Monday, March 17, 2008

Spring cleaning? Throw out the "I can't" train

Spring cleaning is a good time to look at your stuff, figure out what you no longer need, and dispose of it. I went through this physical process a few years back when we downsized from a very large house to a more modest-sized home. In our current house, there's no room for extras. We're like a tight ship; everything has it's place.

But there are plenty of other non-physical things to consider while you're in the cleaning mode. Here's the thing that's uppermost on my mind. Traditionally I'm not one to readily adapt to rapid change. Give me some warning change is coming, let me trouble shoot, and I'll devise a way to deal with change. This is all fine and good when things go on schedule.

Life often makes a mockery of schedules.

When change comes fast, I go into lock down mode. The first words out of my mouth are "I can't." For instance, when my car pool fell through and I needed to drive to Miami by myself, an 8-hour trip from my home, I said I couldn't do it. But if I wanted to go to that already paid-for writers conference, I had to change my mindset. When I accidentally got a job as a reporter, I said, "I can't do that. I don't have any training." But I did it. And I took on a freelance magazine assignment that came my way because of my newspaper articles.

The whole time I worried that folks would know I was a fraud, that I would make a giant fool of myself. That was really the bottom line - fear of failure and fear of what other people thought. Come to find out, everyone fails and gets up and tries again. There's nothing wrong with that.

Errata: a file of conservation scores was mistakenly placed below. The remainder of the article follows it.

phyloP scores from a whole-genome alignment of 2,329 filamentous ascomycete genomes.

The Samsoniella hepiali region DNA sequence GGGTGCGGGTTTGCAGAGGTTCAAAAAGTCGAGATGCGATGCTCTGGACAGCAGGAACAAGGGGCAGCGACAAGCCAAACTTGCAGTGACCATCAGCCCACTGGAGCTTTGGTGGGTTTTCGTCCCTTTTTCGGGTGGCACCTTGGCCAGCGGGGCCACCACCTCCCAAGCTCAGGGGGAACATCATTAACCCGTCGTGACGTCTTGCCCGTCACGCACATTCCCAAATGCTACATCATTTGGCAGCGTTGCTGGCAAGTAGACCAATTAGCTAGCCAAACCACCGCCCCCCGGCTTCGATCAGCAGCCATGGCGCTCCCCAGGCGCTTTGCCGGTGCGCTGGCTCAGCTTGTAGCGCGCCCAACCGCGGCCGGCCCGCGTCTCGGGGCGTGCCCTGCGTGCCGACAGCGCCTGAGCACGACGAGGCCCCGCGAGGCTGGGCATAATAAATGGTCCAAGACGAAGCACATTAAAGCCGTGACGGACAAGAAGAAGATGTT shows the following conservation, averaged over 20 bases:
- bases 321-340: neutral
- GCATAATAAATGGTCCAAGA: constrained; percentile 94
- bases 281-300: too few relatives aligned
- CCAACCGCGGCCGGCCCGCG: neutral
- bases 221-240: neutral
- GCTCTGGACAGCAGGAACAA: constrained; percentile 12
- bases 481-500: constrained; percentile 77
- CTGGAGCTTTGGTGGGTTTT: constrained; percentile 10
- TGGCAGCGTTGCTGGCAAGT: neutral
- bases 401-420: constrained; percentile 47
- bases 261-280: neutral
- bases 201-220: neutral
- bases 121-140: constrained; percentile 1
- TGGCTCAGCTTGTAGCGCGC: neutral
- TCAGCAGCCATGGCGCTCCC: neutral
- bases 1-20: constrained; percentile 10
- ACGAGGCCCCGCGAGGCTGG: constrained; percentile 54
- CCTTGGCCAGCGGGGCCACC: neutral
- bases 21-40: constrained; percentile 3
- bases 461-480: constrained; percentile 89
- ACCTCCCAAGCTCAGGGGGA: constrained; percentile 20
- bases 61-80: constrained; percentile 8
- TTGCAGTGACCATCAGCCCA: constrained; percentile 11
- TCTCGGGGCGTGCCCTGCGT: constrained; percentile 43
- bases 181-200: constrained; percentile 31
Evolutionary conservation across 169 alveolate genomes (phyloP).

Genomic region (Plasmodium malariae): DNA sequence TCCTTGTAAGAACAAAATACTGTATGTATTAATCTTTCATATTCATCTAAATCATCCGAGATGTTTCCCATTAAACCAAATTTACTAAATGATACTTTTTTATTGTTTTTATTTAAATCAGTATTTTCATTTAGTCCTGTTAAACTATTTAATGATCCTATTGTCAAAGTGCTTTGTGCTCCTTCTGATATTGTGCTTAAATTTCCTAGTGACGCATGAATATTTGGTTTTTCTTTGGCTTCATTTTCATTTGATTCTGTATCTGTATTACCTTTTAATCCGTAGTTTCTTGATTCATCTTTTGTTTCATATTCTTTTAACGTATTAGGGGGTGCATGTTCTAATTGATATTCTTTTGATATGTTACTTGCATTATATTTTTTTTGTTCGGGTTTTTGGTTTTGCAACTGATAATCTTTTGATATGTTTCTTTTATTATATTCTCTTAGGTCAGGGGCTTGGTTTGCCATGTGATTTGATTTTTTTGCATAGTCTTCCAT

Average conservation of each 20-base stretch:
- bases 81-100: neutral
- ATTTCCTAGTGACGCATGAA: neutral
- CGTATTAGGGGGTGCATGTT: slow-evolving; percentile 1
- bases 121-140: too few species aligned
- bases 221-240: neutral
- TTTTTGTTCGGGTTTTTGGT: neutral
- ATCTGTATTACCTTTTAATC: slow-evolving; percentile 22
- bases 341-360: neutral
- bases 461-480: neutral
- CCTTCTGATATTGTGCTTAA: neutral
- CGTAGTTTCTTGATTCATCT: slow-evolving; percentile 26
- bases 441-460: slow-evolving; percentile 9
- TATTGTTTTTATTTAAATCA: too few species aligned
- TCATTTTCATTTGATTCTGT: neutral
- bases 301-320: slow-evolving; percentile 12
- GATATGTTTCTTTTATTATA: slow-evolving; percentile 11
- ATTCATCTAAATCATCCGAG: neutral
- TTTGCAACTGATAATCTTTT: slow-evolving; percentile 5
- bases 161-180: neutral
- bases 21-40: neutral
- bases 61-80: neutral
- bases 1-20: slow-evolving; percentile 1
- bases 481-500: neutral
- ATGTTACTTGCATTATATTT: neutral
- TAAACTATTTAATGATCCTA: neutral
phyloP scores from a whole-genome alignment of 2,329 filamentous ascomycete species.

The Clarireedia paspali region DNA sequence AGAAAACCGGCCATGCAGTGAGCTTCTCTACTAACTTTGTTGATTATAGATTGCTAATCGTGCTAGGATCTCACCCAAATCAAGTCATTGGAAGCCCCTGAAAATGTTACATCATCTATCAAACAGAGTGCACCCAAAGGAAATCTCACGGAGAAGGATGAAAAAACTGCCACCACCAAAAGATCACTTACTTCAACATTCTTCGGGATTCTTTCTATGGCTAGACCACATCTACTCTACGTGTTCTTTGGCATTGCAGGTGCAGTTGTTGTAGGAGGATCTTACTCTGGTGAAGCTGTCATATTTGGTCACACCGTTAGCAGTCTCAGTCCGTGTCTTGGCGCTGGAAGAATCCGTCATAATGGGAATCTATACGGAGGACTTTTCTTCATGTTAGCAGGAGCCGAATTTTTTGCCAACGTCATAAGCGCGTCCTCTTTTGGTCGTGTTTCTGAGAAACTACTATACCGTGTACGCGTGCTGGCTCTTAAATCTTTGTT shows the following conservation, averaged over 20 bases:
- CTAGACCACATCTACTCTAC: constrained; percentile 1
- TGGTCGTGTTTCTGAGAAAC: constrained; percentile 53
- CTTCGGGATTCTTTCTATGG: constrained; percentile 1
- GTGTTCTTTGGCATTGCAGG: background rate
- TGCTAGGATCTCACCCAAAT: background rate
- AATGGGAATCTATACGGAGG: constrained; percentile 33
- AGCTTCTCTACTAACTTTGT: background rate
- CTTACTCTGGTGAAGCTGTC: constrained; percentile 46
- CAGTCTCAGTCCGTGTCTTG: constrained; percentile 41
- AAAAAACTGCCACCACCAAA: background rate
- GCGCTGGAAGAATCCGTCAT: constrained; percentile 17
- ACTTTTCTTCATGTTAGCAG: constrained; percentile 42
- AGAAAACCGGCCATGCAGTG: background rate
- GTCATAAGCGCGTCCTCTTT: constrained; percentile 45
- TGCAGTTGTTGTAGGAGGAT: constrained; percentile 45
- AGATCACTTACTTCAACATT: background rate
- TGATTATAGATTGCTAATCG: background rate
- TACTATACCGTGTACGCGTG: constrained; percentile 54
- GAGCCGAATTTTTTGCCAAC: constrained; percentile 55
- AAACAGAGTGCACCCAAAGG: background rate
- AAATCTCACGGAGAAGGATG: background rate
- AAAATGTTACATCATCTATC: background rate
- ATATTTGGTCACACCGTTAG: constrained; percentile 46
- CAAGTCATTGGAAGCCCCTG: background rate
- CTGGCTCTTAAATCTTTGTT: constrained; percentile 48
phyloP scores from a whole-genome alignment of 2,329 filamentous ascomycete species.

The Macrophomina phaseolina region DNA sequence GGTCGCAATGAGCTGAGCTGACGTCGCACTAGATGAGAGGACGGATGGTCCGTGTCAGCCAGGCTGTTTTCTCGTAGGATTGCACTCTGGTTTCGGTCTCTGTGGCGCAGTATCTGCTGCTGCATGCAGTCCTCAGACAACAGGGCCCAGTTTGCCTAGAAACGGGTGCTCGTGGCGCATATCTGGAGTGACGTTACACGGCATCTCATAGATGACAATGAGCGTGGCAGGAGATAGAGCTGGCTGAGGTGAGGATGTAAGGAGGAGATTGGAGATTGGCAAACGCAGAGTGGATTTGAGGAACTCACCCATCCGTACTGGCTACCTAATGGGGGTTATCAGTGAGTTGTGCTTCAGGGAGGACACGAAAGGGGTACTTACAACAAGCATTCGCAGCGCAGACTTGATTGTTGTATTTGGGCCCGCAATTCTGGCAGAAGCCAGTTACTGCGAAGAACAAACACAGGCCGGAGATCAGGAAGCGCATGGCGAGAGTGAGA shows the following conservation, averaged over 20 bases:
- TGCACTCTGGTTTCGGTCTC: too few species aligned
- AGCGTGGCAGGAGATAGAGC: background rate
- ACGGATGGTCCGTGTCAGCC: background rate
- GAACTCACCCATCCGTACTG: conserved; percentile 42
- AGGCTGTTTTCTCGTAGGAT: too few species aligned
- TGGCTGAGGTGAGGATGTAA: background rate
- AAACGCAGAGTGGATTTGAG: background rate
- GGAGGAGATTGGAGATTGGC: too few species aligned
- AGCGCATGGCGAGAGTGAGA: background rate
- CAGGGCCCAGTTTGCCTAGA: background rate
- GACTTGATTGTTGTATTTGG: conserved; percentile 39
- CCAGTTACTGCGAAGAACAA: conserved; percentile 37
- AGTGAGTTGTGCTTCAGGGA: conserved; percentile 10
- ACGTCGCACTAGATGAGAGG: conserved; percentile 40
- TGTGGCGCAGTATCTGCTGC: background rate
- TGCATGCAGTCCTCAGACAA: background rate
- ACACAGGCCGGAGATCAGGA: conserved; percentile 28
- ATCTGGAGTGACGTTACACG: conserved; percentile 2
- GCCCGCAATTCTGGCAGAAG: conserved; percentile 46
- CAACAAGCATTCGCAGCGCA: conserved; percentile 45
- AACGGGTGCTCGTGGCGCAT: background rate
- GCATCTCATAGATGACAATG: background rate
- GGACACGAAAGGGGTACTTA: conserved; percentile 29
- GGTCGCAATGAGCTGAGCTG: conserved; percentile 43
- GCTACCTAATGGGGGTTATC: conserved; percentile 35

Heck, I do that all the time when I write new scenes for a book. I put something down. Mull it over. Make it better. Life is much life an ongoing story. There are few absolutes where you don't get a do-over. If you miss your turn on the expressway, you go down to the next ramp and turn around. You're not vaporized for making a mistake. You get to try again.

That's my mindset for the most part. But every now and then, I get caught up in the "I can't" mindset. So, I'm throwing out the "I can't" train.

Climb aboard the Can Do train with me!

Happy reading,

Maggie Toussaint

1 comment:

J L said...

You know, I used to care what people thought about me until about ten years ago or so. I quit worrying about it when I hit 40, I think. I decided life was too short to worry about 'them'.

Then when I started to write 'sexy' books (not hot by any means, but with the occasional explicit scene) I worried what my friends/family/{insert someone here} would think. But I needed to do it for the story, so {shrug}

You know what -- they think it's fine. Just goes to show you ... we don't always know what others are thinking, I guess, even though we're sure we do.